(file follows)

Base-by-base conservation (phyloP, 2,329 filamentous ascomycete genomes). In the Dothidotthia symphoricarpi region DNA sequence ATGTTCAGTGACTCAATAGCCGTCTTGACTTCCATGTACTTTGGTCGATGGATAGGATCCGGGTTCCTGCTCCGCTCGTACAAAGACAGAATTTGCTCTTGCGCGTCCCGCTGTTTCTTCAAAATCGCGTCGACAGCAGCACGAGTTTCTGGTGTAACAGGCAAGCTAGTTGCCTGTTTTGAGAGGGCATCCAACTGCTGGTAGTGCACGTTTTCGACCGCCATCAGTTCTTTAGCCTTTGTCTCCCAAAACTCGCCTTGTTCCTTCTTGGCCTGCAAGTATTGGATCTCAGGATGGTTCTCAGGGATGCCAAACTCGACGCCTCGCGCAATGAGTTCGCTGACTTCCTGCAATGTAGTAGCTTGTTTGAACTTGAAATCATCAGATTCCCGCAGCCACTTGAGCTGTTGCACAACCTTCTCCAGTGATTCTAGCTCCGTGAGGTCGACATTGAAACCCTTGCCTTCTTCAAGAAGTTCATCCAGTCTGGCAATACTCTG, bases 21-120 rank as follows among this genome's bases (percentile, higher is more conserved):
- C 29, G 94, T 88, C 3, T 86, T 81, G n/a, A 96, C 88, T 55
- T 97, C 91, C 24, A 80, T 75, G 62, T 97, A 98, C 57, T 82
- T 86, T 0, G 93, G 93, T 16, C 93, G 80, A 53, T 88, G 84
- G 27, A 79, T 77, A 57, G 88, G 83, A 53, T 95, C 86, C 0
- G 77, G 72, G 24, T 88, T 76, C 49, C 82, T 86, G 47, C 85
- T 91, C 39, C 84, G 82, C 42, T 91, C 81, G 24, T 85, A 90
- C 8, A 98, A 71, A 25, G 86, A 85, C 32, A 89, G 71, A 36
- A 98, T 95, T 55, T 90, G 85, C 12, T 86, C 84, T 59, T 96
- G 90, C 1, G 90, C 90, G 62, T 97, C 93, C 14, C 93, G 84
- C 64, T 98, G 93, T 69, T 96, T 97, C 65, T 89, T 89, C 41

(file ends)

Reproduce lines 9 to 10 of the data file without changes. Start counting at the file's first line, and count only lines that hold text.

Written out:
- A 98, T 95, T 55, T 90, G 85, C 12, T 86, C 84, T 59, T 96
- G 90, C 1, G 90, C 90, G 62, T 97, C 93, C 14, C 93, G 84